Cook on Concord: A very happy 99th, ‘Granny D’

On Wednesday, March 11, friends, allies and supporters of Doris “Granny D” Haddock gathered at the State House to celebrate her 99th birthday.

Haddock, the political activist and supporter of campaign finance reform who walked across the United States when she was 89, was feted for her accomplishments as well as her age. This celebration, originally scheduled for late January, had been snowed out and, typically, Haddock could not schedule it during February, since she was in Arizona, reportedly writing a book!

Former Gov. Walter R. Peterson, a neighbor of Haddock in southwestern New Hampshire, was the emcee of the event, which featured those who had walked across the country with Granny D, members of the recent Commission to Examine the Feasibility of Public Financing of State Election Campaigns in New Hampshire, members of the state Senate and House and many others.

Letters were read from U.S. senators, former President Jimmy Carter, the mayor and city council of Buffalo, N.Y., and many, many others.

Granny D addressed the crowd and, never one to miss the opportunity to push her cause, cited possible legislation in the 2009 Legislature that will keep the effort alive here in New Hampshire.

Peterson, himself in his upper 80s, reflected on the number of years that have gone by since he was governor, 40 years ago. He reported what many in public life observed, and that is that an idea has to be alive for a while before people gravitate to it, which was his experience in connection with campaign finance reform – to which, he said, “I came late to the party.”

Perhaps that is the point of Granny D and other single-minded activists who keep focus on issues. Their dedication and support, while lonely and offbeat at first, often attract many others to a cause or idea with merit.

Everyone present looked forward to the hoped-for 100th birthday of Doris Haddock next year and all wished her good health and continued success.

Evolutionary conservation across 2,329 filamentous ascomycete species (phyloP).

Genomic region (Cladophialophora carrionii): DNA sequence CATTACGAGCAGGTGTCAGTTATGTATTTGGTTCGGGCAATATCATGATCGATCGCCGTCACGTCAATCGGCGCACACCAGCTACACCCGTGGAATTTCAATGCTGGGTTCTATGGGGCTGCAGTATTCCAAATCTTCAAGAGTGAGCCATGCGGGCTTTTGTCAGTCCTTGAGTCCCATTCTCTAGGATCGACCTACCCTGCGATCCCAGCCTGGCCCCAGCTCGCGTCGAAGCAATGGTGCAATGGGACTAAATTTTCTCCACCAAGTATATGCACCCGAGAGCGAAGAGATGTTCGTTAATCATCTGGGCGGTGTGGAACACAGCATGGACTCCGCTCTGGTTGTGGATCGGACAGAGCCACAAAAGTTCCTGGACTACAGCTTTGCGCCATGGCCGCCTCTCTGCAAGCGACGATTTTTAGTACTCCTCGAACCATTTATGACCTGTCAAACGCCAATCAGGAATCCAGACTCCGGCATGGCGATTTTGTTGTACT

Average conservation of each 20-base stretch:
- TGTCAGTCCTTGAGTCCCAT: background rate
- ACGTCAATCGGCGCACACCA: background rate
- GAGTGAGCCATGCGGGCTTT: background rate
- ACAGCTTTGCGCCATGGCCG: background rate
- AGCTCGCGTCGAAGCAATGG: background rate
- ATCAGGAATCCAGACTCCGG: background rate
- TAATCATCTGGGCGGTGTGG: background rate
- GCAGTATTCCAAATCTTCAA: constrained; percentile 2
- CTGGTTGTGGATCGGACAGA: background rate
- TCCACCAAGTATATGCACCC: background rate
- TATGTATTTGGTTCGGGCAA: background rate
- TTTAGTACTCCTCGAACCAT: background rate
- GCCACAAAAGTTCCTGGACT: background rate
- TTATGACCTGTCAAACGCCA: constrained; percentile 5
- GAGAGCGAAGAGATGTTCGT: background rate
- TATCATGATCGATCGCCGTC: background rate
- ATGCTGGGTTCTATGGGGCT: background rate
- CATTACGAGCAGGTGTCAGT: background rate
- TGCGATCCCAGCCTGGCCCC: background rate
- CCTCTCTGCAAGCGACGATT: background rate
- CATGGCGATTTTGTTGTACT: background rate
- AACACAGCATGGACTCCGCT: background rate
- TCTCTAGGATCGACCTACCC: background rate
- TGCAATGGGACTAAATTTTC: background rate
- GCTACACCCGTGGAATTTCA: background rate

The Legislature has been considering a raft of retreaded and somewhat “quirky” bills while it also struggles to fashion a state budget in these hard economic times.

Remaining on the legislative agenda are bills on same-sex marriage (New Hampshire already having civil unions), an addition to the state human rights statute of a category on “sexual identification” – deemed the “bathroom bill” by opponents, since it would allow people to use facilities based on their self-perception of sexuality and not the biological fact – and “assisted suicide.”

While New Hampshire has a somewhat libertarian streak, all of these bills push the social agenda beyond what many believe to be the breaking point. Religious organizations, conservatives and practical politicians alike point out that New Hampshire does not have to be in the forefront of every trend, and it is hoped that the Senate will shut the door on these controversial and unorthodox proposals, if they have any success in the House of Representatives where they started.

Most, if not all such measures have been defeated in the past after extensive studies, all of which should be cited for those new legislators not aware of them.

On a positive note, insufficient votes were available for the last two gambling bills to pass the senate and, at the request of the sponsors, they were tabled. If this is a sign that there is insufficient support for casinos and video slot machines at race tracks and other locations, that would be a good development in Concord and, perhaps, put to rest once and for all to the efforts to expand gambling here.

Legislators should resist the urge to tinker with the social order and stick to the important economic, budget and policy issues their constituents sent them to Concord to handle.


Hopefully, with the coming of spring, the warmth and optimism that generally accompanies the season will get people out of the economic doldrums, increase optimism and start the hoped-for economic recovery we all need.

Recent reports on the stock market’s rises on thin rumors of “good news,” point out that Americans’ fundamental optimism is looking for an excuse to return to good times. While the problems are real, optimistic reports would help a lot.

Interesting reports on the prospects for small new and regional banks not caught up in the sub-prime mess should focus on the number of such institutions we have in New Hampshire and how they are poised to contribute to the future economic recovery.

In the past, there does seem to be a “New Hampshire Advantage,” at least because of such resources available here.

Brad Cook is a shareholder in the Manchester law firm of Sheehan Phinney Bass + Green and heads its government relations and estate planning groups. He also serves as secretary of the Business and Industry Association of New Hampshire.